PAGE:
How to Use Data to Drive Phonemic Awareness Instruction

Are you looking for ways to use assessment data to drive your phonemic awareness instruction?  If so, then read on to find out how to gather that data and look closely at the data for opportunities to group students.   I am also sharing a few ideas of what to do in small and whole group settings to address those skills.

Learn how to use data to drive your phonemic awareness instruction.  First assess and then use a no prep resource to teach the identified skills.


This is my second post in a series about Phonemic Awareness.  In my first post, I explained the difference between phonemic and phonological awareness.  In this post, I will help you decide what to do with the data you collect.

First off, how do you collect data?  If you read my previous post, you'll know I use a screening tool to figure out where my students are in their phonemic awareness development.  

You can grab that screener for FREE by clicking on the picture below.

Grab this easy to use and free screening tool to assess your students phonemic awareness skills.



Once you have a detailed status of the class list, it is time to start planning instruction.  Take a look at the filled-out class list below.


Use the FREE status of the class recording sheet to record your students scores in order to beginning planning your phonemic awareness instruction.

Here are a few things you should look for:


  • Is a small group of students all struggling with a particular skill? On this list, there is a group of 5 students working on rhyme production, for example.

  • Where do most of the students start to struggle? On this list, it is syllable deletion. This is what you want to focus on for your whole-class instruction.  

I use the class list and sort my students into small groups depending on their struggles.  If they do not fall into neat grouping, then I look at the cluster of skills.  

To understand what I am talking about, see the class list and group notes below. You can get a copy of the status of the class sheet and one-page planner {HERE} or by clicking on the picture.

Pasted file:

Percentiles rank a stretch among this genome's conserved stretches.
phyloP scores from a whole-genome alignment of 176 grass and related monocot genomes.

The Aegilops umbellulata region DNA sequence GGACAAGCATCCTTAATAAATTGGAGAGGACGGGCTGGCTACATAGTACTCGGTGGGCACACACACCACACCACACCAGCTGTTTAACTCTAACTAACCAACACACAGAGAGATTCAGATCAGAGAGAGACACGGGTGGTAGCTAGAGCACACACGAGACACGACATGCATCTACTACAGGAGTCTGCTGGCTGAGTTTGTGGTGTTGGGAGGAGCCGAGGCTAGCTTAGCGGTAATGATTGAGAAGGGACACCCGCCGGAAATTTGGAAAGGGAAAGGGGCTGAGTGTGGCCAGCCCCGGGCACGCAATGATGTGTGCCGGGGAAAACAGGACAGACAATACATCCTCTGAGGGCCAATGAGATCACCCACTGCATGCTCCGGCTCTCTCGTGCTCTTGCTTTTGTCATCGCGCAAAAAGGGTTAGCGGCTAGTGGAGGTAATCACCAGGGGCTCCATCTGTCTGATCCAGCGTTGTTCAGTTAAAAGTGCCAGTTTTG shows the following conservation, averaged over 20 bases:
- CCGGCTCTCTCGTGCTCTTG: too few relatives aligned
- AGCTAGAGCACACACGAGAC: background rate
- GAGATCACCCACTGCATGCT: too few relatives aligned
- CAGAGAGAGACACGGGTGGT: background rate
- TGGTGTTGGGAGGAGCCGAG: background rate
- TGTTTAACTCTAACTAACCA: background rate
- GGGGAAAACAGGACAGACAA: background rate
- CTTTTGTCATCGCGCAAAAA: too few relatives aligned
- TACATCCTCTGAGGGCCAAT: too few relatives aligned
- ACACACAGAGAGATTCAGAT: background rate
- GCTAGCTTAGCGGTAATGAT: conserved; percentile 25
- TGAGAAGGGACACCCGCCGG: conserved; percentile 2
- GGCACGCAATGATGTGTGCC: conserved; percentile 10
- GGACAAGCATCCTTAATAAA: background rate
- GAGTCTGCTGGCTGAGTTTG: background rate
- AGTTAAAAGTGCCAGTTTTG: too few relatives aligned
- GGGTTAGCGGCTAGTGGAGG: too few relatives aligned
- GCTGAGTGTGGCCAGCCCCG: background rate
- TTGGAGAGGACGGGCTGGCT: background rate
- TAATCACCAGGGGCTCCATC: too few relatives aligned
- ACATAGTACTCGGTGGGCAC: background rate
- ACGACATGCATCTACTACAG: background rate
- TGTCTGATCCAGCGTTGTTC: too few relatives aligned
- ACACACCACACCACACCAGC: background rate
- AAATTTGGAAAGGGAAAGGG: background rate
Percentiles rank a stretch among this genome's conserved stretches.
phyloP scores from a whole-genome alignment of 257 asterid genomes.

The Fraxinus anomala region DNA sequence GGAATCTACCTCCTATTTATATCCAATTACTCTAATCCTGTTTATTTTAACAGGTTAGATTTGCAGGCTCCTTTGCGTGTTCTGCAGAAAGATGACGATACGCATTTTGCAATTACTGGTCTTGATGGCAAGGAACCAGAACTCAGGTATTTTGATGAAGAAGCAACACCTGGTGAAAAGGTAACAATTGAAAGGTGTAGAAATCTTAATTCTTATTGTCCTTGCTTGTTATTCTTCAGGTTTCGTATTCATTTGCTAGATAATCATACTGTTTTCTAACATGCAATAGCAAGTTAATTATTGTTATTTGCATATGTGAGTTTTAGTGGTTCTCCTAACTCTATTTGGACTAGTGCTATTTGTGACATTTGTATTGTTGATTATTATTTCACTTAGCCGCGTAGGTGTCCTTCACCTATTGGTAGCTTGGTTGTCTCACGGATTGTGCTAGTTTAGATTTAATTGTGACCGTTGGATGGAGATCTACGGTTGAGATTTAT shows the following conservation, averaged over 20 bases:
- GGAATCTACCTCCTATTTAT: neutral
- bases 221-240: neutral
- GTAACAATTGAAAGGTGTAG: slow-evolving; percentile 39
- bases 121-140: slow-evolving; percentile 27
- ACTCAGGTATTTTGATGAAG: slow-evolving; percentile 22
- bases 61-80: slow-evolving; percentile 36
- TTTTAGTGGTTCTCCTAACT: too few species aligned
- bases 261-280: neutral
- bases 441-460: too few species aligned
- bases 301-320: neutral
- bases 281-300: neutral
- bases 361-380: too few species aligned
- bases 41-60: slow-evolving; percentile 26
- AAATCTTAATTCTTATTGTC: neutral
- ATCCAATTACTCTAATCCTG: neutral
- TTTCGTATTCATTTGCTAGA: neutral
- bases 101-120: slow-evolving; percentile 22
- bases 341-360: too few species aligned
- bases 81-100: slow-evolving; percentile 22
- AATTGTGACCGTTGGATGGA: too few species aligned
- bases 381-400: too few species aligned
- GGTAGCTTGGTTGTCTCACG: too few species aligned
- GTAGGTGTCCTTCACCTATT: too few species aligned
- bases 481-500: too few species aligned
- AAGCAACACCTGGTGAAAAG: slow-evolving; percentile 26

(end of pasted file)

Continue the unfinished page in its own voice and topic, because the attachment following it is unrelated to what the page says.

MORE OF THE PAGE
Use the FREE status of the class recording sheet to record your students scores in order to beginning planning your phonemic awareness instruction.

How do I target those groups? 

My students struggling with phonemic awareness are not ready for a traditional guided reading group, so their guided group time focuses on the identified skills they lack.  A typical guided group time would include:

  • Word List warm-ups: Using my Phonemic Awareness Word Lists, I target a particular skill.  In this instance, it would have to do with rhyme as this is an area a small group of students struggles with. 

Phonemic Awareness word lists are perfect for teaching phonemic awareness skills - no prep, fully scripted and easy to use anywhere when you have a few minutes.

  • Oral Games for practice: A favorite for producing rhymes is Rhyme Around the Table.  I say a word we will generate rhyming words for, and then I go around the table, and we see how many real and nonsense words we can come up with.  

  • Hands-On activities: I always incorporate hands-on activities like puzzles and clip cards. 

Use phonemic awareness centers such as rhyming centers to give students time to practice in guided groups or during independent center times.

How do I target the whole class with the skills they need?

Once I know what skill most of my students need to work on, I try to find ways to incorporate phonemic awareness into my daily instruction.  Some of the ways I do this are: 

  • Integrating it into our shared reading time
  • Using the word lists as a warm-up activity at the carpet before language lessons.  
  • Line up times -  I have my word lists hanging by the door, and we use them every time we line up. I call out a word, and students get a turn to manipulate the word, depending on the skill.  
  • Using word lists at transition times to make the most of that lost time waiting.  I pull out my word lists whenever I have a spare 5 minutes to fill.  

Use phonemic awareness word lists to teach essential phonemic awareness skill


The most important thing to remember when teaching phonemic awareness skills is that the skill is ORAL.  


You don't need your students to see letters to develop those skills. That is why using word lists is a compelling way to teach these skills. They are easy to use, are perfect for short periods and require no prep.  

I hope this post was helpful.  Don't forget to grab your screener freebie to add to your teacher toolkit. Don't forget to pin this image so you can revisit this post later.

Learn how to use data to drive your phonemic awareness instruction. First assess with a free screening tool and then use a no prep, fully scripted, easy to use resource: Phonemic Awareness in 5 Minutes Word Lists to teach the identified skills.


Until next time,  


2 comments

  1. Thank you for sharing, as a very ancient teacher these skills are ones we used from day 1 sadly they fell out of favor and many teachers I speak with today do not understand how powerful these skills can be.

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  2. Thank you! Your information and resources on phonemic awareness will be extremely helpful for my students. It will give me a clear picture as to where my students are at and help drive my instruction.

    ReplyDelete